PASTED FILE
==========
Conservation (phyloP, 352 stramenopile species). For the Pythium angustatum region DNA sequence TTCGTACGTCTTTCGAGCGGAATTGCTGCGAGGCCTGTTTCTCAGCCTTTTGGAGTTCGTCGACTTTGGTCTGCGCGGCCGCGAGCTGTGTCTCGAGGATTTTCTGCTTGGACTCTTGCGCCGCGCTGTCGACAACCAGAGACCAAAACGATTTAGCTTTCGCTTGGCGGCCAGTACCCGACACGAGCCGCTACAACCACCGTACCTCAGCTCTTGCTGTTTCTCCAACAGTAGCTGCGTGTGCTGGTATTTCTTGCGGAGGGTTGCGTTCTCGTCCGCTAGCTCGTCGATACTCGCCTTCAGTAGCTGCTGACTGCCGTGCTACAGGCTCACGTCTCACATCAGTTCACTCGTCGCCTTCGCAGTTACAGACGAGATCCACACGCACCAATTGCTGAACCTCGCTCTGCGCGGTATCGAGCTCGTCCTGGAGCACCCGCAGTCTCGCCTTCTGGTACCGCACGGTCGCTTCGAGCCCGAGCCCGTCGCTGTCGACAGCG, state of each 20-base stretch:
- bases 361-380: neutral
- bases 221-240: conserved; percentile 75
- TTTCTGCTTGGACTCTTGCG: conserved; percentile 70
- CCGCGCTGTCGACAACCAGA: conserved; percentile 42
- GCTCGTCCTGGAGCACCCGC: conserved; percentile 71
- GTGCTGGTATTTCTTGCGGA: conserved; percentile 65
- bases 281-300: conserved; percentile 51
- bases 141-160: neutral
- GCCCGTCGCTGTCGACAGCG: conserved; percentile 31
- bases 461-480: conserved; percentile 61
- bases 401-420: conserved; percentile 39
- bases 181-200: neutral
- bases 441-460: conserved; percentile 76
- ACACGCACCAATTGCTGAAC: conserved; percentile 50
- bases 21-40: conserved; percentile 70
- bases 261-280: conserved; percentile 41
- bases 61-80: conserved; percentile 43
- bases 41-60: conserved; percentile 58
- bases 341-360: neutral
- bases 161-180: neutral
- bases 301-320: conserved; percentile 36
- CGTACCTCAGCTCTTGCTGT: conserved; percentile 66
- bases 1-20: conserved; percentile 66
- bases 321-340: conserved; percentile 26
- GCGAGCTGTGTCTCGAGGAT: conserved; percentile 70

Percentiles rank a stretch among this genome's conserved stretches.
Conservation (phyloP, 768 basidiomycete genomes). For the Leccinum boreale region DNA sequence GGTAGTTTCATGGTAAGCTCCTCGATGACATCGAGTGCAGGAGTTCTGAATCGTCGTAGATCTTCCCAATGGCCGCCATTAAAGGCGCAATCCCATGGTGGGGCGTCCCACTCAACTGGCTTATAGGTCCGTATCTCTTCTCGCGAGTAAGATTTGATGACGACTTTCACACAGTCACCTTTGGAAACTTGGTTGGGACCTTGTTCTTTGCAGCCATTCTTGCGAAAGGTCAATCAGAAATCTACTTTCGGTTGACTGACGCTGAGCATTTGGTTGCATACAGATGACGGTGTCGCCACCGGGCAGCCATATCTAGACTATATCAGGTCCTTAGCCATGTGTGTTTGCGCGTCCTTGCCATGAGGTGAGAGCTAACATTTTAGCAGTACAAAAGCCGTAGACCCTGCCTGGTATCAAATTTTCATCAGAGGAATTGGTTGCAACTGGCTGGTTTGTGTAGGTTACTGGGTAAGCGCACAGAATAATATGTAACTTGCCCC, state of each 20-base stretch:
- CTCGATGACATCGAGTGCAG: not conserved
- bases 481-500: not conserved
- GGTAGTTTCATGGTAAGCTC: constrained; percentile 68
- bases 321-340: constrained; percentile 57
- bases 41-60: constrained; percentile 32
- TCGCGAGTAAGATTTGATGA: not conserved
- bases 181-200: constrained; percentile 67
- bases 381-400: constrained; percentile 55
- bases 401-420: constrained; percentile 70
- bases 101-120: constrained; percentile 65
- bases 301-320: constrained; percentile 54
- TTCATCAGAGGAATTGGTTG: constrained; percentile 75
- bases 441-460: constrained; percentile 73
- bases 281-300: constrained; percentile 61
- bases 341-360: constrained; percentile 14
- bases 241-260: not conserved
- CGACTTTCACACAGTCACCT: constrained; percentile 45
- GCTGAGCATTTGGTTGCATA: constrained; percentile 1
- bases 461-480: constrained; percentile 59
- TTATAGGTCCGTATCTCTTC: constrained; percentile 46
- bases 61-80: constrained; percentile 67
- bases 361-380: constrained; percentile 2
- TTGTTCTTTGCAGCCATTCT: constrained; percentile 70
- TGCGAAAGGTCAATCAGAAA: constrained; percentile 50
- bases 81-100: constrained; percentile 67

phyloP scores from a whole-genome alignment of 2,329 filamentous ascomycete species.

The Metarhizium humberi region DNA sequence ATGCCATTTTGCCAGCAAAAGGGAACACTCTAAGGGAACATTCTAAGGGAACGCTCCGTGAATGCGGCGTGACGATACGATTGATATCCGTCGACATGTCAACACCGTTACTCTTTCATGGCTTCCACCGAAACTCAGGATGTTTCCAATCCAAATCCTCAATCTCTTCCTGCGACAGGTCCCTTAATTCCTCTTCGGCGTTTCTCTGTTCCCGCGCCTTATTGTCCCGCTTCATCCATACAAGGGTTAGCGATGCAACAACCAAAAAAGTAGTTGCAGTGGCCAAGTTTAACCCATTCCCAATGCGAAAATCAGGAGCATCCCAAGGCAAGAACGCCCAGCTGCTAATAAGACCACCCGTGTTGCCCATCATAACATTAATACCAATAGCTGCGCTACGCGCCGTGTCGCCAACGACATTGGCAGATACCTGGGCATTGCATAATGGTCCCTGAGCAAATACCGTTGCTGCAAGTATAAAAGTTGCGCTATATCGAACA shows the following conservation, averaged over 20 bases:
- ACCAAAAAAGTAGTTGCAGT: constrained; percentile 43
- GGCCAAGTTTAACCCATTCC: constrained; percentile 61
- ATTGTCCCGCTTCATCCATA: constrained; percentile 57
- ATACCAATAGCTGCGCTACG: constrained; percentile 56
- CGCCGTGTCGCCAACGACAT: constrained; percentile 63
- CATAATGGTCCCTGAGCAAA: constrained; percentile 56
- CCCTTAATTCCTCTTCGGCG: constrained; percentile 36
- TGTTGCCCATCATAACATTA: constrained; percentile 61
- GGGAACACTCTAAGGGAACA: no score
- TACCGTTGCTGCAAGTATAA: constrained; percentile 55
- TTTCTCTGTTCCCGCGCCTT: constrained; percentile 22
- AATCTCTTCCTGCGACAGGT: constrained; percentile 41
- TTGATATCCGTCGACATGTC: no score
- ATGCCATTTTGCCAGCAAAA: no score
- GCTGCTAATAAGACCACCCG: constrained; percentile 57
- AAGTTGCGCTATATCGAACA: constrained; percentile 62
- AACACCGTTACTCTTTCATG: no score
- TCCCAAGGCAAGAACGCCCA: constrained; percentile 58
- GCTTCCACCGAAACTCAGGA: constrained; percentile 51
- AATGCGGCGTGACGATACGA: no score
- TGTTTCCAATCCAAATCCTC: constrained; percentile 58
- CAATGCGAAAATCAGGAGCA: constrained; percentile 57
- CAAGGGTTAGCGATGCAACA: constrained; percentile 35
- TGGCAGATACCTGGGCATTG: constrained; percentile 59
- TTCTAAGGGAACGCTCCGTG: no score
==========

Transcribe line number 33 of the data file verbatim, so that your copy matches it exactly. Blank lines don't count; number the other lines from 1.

- bases 41-60: constrained; percentile 32